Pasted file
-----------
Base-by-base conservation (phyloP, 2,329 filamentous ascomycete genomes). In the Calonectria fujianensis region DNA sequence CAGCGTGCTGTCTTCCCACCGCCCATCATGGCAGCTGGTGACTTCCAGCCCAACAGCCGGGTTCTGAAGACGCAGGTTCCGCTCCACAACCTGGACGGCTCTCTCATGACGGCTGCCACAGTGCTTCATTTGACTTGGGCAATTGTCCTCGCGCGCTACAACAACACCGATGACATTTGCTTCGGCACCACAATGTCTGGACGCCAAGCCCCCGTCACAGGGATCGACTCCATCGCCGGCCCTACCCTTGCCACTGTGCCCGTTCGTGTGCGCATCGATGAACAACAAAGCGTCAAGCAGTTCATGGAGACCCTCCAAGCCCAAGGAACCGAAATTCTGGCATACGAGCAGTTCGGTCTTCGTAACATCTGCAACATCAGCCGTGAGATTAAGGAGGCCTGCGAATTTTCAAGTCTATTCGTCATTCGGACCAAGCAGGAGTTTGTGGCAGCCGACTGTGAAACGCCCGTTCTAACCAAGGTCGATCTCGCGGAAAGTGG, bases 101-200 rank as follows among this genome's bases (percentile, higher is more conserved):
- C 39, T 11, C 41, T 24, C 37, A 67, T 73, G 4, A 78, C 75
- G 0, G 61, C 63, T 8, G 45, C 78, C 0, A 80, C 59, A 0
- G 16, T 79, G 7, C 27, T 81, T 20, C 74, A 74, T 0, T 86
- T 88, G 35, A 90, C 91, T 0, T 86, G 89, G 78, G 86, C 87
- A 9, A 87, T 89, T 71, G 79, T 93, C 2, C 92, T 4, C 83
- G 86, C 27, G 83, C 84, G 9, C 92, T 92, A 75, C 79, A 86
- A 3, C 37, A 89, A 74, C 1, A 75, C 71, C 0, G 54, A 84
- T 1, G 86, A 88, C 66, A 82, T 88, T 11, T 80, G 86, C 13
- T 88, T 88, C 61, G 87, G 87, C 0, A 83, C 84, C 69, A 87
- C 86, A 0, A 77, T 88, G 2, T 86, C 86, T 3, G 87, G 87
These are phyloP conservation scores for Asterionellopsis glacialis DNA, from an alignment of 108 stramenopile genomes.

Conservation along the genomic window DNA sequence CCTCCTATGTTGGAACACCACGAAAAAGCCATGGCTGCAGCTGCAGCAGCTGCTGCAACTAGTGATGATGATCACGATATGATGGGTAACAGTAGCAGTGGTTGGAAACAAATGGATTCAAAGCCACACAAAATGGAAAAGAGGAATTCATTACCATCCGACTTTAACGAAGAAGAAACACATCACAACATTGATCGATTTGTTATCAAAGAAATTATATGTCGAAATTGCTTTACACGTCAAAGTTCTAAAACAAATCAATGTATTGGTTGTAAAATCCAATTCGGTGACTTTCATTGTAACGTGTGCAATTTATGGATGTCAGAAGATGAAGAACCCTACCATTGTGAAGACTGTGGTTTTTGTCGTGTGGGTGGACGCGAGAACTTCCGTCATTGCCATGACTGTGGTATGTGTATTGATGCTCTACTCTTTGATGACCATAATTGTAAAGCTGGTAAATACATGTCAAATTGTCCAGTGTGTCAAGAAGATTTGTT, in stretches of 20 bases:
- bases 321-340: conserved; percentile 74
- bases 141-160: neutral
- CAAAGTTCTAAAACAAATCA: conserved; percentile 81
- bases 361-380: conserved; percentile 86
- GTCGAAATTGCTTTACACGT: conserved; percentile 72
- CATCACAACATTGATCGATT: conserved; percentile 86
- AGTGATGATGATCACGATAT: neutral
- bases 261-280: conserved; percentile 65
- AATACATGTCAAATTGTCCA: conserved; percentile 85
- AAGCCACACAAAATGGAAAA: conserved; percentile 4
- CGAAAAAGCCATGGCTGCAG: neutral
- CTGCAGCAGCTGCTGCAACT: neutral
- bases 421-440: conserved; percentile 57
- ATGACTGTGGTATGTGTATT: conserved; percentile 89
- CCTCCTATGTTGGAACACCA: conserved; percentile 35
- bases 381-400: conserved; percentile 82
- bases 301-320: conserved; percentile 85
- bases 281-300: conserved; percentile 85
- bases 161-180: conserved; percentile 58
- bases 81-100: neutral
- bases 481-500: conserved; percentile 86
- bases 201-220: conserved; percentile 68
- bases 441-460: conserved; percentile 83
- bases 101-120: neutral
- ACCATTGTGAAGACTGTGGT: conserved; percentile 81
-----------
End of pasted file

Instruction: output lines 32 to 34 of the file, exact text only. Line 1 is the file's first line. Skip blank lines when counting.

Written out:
- bases 161-180: conserved; percentile 58
- bases 81-100: neutral
- bases 481-500: conserved; percentile 86